Climbs hundreds of feet in a single hour, with his two.
Carries a quarter his body’s weight.
Groans like an old man when he sits up or stands down.
Knees dryly creak across dry creeks and he sits on logs and logs.
Butt in a round impression on an iceberg-buried rock. Good.
And cool. And lichen spotted. And dog drool.
Feet worse than snakes about shedding off all their skin. Three hundred in.
Talking miles. Mouth flapping open smiles.
Words work mystic magic over rocky ground
and poisoned leaves of three in faded yellow speckled bouquettles.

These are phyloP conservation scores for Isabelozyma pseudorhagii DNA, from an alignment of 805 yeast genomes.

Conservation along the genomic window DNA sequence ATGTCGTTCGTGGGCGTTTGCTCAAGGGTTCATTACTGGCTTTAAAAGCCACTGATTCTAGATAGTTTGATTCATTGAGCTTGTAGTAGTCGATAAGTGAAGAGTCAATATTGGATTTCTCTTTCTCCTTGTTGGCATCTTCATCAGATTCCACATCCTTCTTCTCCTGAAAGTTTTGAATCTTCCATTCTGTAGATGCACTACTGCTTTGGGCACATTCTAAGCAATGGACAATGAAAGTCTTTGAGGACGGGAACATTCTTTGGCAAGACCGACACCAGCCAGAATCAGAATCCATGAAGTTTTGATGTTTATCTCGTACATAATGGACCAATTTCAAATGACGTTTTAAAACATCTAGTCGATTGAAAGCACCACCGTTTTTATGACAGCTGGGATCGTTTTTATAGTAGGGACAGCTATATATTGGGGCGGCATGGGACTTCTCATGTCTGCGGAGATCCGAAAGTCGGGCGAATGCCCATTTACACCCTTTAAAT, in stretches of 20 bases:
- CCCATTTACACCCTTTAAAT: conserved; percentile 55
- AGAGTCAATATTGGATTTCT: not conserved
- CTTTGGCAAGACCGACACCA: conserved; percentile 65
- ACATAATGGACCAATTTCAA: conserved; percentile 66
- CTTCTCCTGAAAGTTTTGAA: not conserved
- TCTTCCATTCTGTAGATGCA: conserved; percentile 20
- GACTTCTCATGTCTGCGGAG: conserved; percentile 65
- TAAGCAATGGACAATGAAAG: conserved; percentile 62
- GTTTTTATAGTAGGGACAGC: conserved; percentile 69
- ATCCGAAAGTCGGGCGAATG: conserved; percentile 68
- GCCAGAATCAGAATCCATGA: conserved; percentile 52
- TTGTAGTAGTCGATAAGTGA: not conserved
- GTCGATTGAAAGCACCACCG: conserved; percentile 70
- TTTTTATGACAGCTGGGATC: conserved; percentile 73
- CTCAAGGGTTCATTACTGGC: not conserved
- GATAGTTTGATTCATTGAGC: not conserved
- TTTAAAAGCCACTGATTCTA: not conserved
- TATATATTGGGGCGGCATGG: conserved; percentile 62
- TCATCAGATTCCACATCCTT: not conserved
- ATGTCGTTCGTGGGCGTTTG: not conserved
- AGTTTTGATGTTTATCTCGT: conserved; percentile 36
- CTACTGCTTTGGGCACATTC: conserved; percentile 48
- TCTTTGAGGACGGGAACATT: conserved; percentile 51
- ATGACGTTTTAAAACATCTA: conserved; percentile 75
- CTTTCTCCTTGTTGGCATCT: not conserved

One boot to stop you.
Two boots can set you free.
Tied up tight. Below the knees.
Harden your sole.
Faster than a speeding pullet chased by foxes after all she’s got,
to the very top, in a single hour, or at least a couple
firewood bundled all tight together.
He is quite possibly the worst hiker ever.
But he breaks hundreds of feet in half dividing them by two.
He draws sugar from the sun lips puckered on the run.
And eats dinner with boulders and calls oaks sisters and brothers
and makes believe nature holds a candle to his own mother.
He is yours. He is not super. But he is here. He understands.
He is here to under-stand. Not long on top of. Under. Stand under.
Under Stand. This is no child of the gods.
What we have here is the restless little brother of Man.